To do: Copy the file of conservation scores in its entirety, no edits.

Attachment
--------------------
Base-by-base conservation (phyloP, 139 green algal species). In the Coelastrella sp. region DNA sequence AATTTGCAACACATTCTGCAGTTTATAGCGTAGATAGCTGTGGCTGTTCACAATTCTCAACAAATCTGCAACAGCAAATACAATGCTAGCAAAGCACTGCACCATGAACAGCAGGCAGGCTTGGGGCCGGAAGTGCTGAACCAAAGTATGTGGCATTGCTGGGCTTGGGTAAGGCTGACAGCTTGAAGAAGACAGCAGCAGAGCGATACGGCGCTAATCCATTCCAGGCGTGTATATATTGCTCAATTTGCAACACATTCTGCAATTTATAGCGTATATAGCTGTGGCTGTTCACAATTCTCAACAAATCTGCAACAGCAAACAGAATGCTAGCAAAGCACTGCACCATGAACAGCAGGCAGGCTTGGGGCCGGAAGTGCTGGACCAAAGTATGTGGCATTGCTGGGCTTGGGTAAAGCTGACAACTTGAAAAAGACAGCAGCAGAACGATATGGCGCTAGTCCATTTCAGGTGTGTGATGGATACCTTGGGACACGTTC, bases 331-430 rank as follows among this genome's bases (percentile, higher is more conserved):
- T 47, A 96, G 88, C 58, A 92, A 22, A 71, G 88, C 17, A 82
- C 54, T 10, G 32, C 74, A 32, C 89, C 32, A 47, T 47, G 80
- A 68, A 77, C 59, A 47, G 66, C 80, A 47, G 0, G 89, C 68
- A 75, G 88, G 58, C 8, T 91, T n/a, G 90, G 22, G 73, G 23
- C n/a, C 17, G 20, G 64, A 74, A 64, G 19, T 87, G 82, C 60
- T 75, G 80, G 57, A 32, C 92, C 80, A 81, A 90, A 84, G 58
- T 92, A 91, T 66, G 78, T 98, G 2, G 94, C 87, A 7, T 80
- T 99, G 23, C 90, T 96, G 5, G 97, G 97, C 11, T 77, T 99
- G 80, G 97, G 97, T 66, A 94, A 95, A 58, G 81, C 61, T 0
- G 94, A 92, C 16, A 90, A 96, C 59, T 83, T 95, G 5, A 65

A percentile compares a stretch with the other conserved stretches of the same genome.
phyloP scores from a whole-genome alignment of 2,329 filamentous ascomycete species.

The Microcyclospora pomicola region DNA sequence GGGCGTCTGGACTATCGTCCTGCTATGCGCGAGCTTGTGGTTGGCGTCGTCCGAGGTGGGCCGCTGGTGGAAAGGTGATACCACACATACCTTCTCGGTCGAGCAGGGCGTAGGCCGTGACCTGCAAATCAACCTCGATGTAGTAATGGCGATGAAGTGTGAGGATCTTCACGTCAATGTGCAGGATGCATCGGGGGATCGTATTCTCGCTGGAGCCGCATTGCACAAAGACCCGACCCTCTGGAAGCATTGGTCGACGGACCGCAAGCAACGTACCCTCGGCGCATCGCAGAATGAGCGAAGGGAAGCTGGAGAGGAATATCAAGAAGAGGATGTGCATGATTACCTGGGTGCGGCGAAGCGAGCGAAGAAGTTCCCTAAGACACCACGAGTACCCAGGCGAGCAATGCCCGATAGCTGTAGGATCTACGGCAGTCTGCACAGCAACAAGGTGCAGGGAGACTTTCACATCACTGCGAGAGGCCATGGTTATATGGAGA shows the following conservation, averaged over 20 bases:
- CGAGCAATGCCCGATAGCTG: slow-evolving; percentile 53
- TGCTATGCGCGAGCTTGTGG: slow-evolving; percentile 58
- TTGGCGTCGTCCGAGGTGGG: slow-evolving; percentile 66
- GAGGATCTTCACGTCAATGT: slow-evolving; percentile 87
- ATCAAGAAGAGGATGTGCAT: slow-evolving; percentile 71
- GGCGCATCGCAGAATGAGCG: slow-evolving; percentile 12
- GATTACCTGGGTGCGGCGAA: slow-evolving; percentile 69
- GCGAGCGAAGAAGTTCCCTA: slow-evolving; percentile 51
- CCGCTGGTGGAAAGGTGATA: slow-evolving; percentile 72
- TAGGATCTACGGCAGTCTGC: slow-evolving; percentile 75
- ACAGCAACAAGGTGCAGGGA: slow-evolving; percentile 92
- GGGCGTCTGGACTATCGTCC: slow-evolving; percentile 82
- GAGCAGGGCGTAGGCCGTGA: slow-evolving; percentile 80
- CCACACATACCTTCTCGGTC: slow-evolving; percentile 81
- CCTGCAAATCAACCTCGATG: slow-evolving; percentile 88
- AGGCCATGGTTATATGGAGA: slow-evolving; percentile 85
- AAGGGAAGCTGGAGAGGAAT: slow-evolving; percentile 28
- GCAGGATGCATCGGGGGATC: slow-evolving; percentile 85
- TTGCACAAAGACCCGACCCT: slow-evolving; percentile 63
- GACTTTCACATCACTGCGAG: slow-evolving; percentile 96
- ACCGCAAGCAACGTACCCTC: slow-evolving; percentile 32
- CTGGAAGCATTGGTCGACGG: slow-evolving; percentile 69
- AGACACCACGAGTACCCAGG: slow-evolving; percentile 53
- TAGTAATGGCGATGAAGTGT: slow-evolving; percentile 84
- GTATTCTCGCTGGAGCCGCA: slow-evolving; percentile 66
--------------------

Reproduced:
Base-by-base conservation (phyloP, 139 green algal species). In the Coelastrella sp. region DNA sequence AATTTGCAACACATTCTGCAGTTTATAGCGTAGATAGCTGTGGCTGTTCACAATTCTCAACAAATCTGCAACAGCAAATACAATGCTAGCAAAGCACTGCACCATGAACAGCAGGCAGGCTTGGGGCCGGAAGTGCTGAACCAAAGTATGTGGCATTGCTGGGCTTGGGTAAGGCTGACAGCTTGAAGAAGACAGCAGCAGAGCGATACGGCGCTAATCCATTCCAGGCGTGTATATATTGCTCAATTTGCAACACATTCTGCAATTTATAGCGTATATAGCTGTGGCTGTTCACAATTCTCAACAAATCTGCAACAGCAAACAGAATGCTAGCAAAGCACTGCACCATGAACAGCAGGCAGGCTTGGGGCCGGAAGTGCTGGACCAAAGTATGTGGCATTGCTGGGCTTGGGTAAAGCTGACAACTTGAAAAAGACAGCAGCAGAACGATATGGCGCTAGTCCATTTCAGGTGTGTGATGGATACCTTGGGACACGTTC, bases 331-430 rank as follows among this genome's bases (percentile, higher is more conserved):
- T 47, A 96, G 88, C 58, A 92, A 22, A 71, G 88, C 17, A 82
- C 54, T 10, G 32, C 74, A 32, C 89, C 32, A 47, T 47, G 80
- A 68, A 77, C 59, A 47, G 66, C 80, A 47, G 0, G 89, C 68
- A 75, G 88, G 58, C 8, T 91, T n/a, G 90, G 22, G 73, G 23
- C n/a, C 17, G 20, G 64, A 74, A 64, G 19, T 87, G 82, C 60
- T 75, G 80, G 57, A 32, C 92, C 80, A 81, A 90, A 84, G 58
- T 92, A 91, T 66, G 78, T 98, G 2, G 94, C 87, A 7, T 80
- T 99, G 23, C 90, T 96, G 5, G 97, G 97, C 11, T 77, T 99
- G 80, G 97, G 97, T 66, A 94, A 95, A 58, G 81, C 61, T 0
- G 94, A 92, C 16, A 90, A 96, C 59, T 83, T 95, G 5, A 65

A percentile compares a stretch with the other conserved stretches of the same genome.
phyloP scores from a whole-genome alignment of 2,329 filamentous ascomycete species.

The Microcyclospora pomicola region DNA sequence GGGCGTCTGGACTATCGTCCTGCTATGCGCGAGCTTGTGGTTGGCGTCGTCCGAGGTGGGCCGCTGGTGGAAAGGTGATACCACACATACCTTCTCGGTCGAGCAGGGCGTAGGCCGTGACCTGCAAATCAACCTCGATGTAGTAATGGCGATGAAGTGTGAGGATCTTCACGTCAATGTGCAGGATGCATCGGGGGATCGTATTCTCGCTGGAGCCGCATTGCACAAAGACCCGACCCTCTGGAAGCATTGGTCGACGGACCGCAAGCAACGTACCCTCGGCGCATCGCAGAATGAGCGAAGGGAAGCTGGAGAGGAATATCAAGAAGAGGATGTGCATGATTACCTGGGTGCGGCGAAGCGAGCGAAGAAGTTCCCTAAGACACCACGAGTACCCAGGCGAGCAATGCCCGATAGCTGTAGGATCTACGGCAGTCTGCACAGCAACAAGGTGCAGGGAGACTTTCACATCACTGCGAGAGGCCATGGTTATATGGAGA shows the following conservation, averaged over 20 bases:
- CGAGCAATGCCCGATAGCTG: slow-evolving; percentile 53
- TGCTATGCGCGAGCTTGTGG: slow-evolving; percentile 58
- TTGGCGTCGTCCGAGGTGGG: slow-evolving; percentile 66
- GAGGATCTTCACGTCAATGT: slow-evolving; percentile 87
- ATCAAGAAGAGGATGTGCAT: slow-evolving; percentile 71
- GGCGCATCGCAGAATGAGCG: slow-evolving; percentile 12
- GATTACCTGGGTGCGGCGAA: slow-evolving; percentile 69
- GCGAGCGAAGAAGTTCCCTA: slow-evolving; percentile 51
- CCGCTGGTGGAAAGGTGATA: slow-evolving; percentile 72
- TAGGATCTACGGCAGTCTGC: slow-evolving; percentile 75
- ACAGCAACAAGGTGCAGGGA: slow-evolving; percentile 92
- GGGCGTCTGGACTATCGTCC: slow-evolving; percentile 82
- GAGCAGGGCGTAGGCCGTGA: slow-evolving; percentile 80
- CCACACATACCTTCTCGGTC: slow-evolving; percentile 81
- CCTGCAAATCAACCTCGATG: slow-evolving; percentile 88
- AGGCCATGGTTATATGGAGA: slow-evolving; percentile 85
- AAGGGAAGCTGGAGAGGAAT: slow-evolving; percentile 28
- GCAGGATGCATCGGGGGATC: slow-evolving; percentile 85
- TTGCACAAAGACCCGACCCT: slow-evolving; percentile 63
- GACTTTCACATCACTGCGAG: slow-evolving; percentile 96
- ACCGCAAGCAACGTACCCTC: slow-evolving; percentile 32
- CTGGAAGCATTGGTCGACGG: slow-evolving; percentile 69
- AGACACCACGAGTACCCAGG: slow-evolving; percentile 53
- TAGTAATGGCGATGAAGTGT: slow-evolving; percentile 84
- GTATTCTCGCTGGAGCCGCA: slow-evolving; percentile 66